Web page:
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The “Demonization” of Rainforest Migrants, or: What Conservation Means to Poor Colonist Farmers

  • Anne M. LarsonEmail author
Chapter

Abstract

Poor peasants – particularly rainforest colonists, who were heralded as pioneers until quite recently – are often blamed for the destruction of the world’s remaining tropical forests. This chapter uses a political ecology approach to examine rainforest colonization in the buffer zone of Nicaragua’s Indio-Maíz Reserve and to demonstrate that the “demonization” of peasant colonists is unjustified. It traces historical, cultural, and economic dynamics in rainforest migration and pasture conversion and examines the land use practices of recent colonists in the context of a dominant conservation discourse and a competing peasant-oriented counter-discourse. It attempts to understand the meanings of conservation to peasants themselves and argues that solutions will only be found when peasants’ viewpoints are fully taken into account – requiring integral, multiscale approaches.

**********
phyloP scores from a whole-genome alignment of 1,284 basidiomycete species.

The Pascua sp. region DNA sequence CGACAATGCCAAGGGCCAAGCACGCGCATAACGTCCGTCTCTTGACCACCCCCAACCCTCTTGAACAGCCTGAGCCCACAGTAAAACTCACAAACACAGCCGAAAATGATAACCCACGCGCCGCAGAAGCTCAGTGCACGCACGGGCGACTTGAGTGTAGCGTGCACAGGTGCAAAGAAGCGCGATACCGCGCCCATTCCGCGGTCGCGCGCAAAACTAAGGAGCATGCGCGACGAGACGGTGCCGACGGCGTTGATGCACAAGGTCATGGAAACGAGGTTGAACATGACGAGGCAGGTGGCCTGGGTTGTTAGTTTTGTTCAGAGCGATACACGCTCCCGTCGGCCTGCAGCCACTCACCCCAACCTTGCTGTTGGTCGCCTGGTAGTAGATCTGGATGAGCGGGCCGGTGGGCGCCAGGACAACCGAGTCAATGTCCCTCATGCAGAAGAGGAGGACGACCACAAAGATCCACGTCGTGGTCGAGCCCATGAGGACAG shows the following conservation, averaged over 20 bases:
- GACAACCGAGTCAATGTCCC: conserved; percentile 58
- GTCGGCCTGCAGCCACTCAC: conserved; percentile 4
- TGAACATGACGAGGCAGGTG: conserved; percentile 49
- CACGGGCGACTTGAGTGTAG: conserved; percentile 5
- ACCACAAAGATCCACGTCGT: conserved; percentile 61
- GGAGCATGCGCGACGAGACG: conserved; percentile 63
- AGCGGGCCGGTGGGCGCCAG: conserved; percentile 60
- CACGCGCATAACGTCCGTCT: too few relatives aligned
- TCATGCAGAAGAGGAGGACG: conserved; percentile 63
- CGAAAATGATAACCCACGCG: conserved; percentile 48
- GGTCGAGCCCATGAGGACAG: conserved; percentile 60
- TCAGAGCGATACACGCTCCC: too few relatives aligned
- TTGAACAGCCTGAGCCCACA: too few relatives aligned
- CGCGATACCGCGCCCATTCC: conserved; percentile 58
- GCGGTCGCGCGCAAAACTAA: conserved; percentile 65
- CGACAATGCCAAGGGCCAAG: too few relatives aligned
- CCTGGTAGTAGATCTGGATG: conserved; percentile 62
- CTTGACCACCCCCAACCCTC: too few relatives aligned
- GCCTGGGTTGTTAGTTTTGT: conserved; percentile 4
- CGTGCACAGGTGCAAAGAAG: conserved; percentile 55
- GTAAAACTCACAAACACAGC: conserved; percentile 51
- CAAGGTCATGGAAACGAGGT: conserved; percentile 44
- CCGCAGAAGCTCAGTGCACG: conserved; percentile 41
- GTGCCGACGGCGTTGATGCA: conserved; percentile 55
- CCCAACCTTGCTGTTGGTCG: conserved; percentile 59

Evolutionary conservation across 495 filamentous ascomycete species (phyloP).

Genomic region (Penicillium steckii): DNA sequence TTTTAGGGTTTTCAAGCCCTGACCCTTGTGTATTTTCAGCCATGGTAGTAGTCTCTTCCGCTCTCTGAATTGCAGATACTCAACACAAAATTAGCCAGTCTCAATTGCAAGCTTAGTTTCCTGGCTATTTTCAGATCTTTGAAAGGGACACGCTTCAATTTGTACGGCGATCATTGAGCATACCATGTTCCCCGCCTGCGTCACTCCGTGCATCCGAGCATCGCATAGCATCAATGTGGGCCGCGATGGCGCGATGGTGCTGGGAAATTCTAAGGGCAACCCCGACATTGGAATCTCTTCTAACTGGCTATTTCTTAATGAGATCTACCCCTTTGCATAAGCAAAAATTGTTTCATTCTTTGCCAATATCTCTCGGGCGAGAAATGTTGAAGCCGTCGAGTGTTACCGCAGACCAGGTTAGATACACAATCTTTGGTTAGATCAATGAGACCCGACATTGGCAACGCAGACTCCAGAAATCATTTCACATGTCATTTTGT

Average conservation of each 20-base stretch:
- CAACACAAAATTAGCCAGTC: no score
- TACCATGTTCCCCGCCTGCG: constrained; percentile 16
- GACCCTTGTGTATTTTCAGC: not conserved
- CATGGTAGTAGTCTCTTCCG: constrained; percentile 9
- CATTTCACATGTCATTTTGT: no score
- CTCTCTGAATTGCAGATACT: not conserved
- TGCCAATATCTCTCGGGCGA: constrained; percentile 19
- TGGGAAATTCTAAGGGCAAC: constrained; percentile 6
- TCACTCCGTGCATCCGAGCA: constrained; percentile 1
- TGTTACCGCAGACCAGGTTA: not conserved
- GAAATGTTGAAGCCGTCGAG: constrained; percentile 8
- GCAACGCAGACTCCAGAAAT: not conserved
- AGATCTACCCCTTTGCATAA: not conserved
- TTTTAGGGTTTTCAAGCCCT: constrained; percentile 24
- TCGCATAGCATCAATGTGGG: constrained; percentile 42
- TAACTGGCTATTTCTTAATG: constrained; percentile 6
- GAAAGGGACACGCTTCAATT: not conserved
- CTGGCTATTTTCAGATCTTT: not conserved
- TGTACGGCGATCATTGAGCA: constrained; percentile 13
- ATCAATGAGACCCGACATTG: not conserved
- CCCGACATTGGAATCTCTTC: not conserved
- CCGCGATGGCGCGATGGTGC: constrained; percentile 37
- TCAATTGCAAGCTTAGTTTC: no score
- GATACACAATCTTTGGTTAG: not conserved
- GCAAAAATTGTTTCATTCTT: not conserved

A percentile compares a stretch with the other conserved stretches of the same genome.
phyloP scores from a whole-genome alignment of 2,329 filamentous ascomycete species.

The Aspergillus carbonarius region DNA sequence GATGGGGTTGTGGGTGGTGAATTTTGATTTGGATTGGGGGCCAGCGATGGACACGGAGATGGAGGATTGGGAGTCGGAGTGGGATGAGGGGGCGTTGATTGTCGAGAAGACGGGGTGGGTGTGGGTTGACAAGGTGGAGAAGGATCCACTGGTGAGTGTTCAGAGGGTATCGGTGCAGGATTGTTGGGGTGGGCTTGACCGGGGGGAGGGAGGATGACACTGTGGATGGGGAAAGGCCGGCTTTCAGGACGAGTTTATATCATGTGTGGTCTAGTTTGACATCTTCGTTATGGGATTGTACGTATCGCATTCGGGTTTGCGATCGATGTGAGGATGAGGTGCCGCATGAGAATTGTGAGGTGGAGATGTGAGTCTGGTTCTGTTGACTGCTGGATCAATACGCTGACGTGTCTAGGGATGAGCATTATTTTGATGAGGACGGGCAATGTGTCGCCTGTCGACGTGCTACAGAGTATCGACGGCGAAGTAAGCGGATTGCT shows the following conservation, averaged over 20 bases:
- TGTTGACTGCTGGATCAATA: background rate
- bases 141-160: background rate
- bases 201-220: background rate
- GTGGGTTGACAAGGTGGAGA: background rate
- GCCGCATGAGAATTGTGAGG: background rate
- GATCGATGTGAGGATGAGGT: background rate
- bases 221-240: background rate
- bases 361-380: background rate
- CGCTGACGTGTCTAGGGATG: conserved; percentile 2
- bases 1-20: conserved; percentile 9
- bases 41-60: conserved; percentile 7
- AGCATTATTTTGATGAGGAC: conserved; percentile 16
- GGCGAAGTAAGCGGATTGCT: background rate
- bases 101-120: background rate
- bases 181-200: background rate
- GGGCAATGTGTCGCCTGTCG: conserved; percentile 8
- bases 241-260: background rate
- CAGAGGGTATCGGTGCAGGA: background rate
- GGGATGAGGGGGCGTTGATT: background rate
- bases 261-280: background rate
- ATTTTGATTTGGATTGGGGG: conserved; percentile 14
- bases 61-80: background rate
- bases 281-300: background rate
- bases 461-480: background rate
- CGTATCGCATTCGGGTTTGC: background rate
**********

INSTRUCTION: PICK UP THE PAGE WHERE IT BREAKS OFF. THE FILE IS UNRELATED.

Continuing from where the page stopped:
Keywords

Conservation Discourse Nicaragua Rainforest colonization Ranching 

Notes

Acknowledgments

This research was undertaken as part of my dissertation research and would not have been possible without generous support from an EPA STAR Fellowship, Fulbright IIE, the Rural Sociological Society, and the National Science Foundation. I also want to thank Wil de Jong, Anja Nygren, Marja Spierenburg, and Laura German for very helpful comments on an earlier draft of this chapter.

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Copyright information

© Springer Science+Business Media B.V. 2010

Authors and Affiliations

  1. 1.Center for International Forestry Research (CIFOR)ManaguaNicaragua

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